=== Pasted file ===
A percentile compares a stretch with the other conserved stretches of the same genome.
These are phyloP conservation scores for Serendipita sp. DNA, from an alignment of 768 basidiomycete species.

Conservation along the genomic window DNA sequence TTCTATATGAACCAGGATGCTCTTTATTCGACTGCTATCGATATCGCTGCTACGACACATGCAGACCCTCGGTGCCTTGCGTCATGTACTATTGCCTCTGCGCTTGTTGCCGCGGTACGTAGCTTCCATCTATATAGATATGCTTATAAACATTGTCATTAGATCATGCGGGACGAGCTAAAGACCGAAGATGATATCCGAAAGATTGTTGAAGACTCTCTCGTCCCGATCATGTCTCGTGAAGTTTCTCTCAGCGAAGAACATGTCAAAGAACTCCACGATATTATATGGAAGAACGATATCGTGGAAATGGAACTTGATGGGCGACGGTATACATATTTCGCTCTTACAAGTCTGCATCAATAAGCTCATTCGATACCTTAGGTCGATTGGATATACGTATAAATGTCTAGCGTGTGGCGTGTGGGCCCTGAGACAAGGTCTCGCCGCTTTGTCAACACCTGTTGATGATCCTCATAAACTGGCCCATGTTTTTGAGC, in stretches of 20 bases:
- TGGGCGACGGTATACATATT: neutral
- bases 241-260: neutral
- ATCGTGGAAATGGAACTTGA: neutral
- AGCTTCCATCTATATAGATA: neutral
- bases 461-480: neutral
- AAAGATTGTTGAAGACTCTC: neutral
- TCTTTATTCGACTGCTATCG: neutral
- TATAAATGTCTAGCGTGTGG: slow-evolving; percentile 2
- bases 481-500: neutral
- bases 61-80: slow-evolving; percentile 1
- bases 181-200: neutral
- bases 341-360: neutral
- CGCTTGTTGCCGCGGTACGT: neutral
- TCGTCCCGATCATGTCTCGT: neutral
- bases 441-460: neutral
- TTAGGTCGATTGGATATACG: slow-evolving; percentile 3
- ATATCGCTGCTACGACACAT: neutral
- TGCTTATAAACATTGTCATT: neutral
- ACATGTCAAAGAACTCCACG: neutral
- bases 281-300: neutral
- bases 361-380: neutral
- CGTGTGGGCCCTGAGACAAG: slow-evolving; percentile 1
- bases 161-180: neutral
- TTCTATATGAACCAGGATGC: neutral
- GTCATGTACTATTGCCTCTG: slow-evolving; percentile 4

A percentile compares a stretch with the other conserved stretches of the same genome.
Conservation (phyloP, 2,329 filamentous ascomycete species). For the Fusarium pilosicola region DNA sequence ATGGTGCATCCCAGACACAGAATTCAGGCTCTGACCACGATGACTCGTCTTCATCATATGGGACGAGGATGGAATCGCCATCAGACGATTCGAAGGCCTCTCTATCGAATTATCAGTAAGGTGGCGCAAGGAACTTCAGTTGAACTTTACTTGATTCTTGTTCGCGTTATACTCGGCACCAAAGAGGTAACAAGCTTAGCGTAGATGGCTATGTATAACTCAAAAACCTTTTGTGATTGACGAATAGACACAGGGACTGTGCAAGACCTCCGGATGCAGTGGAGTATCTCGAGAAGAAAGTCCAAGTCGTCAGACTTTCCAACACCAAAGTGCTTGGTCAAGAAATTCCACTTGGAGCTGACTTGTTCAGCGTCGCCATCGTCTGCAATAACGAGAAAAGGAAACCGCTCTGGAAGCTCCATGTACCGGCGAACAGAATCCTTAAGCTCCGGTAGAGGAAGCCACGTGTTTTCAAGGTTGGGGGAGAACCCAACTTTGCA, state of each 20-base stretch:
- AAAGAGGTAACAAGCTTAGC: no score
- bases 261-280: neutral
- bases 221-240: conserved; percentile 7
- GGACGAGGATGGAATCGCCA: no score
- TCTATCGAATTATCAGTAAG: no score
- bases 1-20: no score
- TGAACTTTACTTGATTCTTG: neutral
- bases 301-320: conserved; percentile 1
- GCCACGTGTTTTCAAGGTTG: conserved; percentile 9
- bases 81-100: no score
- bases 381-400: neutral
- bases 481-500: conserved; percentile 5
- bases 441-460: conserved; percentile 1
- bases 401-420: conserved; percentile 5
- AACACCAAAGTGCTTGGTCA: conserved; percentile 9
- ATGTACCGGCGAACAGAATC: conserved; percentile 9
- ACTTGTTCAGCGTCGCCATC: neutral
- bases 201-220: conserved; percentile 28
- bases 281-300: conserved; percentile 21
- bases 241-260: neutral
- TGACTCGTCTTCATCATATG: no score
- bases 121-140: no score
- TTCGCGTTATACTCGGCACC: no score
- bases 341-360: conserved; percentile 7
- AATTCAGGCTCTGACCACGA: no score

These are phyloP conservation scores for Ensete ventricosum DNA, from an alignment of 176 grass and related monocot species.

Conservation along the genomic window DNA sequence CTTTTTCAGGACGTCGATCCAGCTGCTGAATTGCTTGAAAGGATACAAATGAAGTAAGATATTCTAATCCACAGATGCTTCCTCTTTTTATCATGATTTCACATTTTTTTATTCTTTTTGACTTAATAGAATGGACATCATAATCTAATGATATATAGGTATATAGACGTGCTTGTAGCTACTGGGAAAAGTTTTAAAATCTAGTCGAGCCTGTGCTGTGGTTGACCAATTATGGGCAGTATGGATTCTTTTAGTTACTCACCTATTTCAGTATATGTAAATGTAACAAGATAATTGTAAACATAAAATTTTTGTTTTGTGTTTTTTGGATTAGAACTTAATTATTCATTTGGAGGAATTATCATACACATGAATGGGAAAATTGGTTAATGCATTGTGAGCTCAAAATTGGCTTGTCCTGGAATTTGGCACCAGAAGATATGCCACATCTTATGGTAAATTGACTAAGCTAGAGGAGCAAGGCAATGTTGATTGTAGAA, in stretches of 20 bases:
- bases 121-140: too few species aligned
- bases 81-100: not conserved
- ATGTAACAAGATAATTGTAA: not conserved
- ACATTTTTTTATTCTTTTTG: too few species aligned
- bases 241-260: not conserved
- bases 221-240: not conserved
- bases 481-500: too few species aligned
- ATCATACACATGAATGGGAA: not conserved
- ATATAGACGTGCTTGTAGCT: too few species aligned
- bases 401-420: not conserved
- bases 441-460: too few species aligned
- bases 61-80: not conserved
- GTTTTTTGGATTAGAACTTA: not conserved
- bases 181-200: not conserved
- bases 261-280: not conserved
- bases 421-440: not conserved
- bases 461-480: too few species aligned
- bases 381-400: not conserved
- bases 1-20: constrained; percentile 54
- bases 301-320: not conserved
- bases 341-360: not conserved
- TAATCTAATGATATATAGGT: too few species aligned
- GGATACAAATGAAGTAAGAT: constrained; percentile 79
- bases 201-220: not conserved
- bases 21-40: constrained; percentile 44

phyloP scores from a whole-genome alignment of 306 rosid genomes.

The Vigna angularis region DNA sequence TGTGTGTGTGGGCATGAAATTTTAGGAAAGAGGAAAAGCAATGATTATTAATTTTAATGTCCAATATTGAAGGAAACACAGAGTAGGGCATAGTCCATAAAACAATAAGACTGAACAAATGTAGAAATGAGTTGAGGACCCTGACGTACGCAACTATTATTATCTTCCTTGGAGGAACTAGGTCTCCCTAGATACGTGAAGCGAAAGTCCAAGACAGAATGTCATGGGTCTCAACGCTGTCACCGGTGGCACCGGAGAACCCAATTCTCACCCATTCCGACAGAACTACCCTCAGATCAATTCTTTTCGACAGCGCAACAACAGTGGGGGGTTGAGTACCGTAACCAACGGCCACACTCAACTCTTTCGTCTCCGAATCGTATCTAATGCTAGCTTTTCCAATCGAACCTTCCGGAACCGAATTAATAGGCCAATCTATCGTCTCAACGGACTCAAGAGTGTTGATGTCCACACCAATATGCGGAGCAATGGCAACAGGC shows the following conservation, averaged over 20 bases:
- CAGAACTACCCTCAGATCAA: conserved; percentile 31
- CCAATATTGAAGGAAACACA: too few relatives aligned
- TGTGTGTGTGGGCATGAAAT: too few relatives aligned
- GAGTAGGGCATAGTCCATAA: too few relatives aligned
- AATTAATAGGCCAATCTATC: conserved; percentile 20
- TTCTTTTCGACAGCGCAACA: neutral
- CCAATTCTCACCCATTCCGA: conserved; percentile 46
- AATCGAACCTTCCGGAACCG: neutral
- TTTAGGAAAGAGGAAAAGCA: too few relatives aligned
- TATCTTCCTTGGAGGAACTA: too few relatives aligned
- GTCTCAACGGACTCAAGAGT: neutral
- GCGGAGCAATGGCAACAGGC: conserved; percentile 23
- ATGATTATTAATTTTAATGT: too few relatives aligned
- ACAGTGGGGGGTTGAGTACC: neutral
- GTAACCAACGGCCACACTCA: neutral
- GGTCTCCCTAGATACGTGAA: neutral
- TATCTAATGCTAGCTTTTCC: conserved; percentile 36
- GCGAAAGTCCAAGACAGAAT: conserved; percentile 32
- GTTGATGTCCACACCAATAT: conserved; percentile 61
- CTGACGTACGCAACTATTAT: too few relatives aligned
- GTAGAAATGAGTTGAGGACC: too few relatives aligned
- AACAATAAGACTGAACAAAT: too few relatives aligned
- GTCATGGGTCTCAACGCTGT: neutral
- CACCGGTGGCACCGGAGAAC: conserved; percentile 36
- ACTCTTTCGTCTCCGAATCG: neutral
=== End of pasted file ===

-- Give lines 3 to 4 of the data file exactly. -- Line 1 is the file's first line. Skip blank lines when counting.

Conservation along the genomic window DNA sequence TTCTATATGAACCAGGATGCTCTTTATTCGACTGCTATCGATATCGCTGCTACGACACATGCAGACCCTCGGTGCCTTGCGTCATGTACTATTGCCTCTGCGCTTGTTGCCGCGGTACGTAGCTTCCATCTATATAGATATGCTTATAAACATTGTCATTAGATCATGCGGGACGAGCTAAAGACCGAAGATGATATCCGAAAGATTGTTGAAGACTCTCTCGTCCCGATCATGTCTCGTGAAGTTTCTCTCAGCGAAGAACATGTCAAAGAACTCCACGATATTATATGGAAGAACGATATCGTGGAAATGGAACTTGATGGGCGACGGTATACATATTTCGCTCTTACAAGTCTGCATCAATAAGCTCATTCGATACCTTAGGTCGATTGGATATACGTATAAATGTCTAGCGTGTGGCGTGTGGGCCCTGAGACAAGGTCTCGCCGCTTTGTCAACACCTGTTGATGATCCTCATAAACTGGCCCATGTTTTTGAGC, in stretches of 20 bases:
- TGGGCGACGGTATACATATT: neutral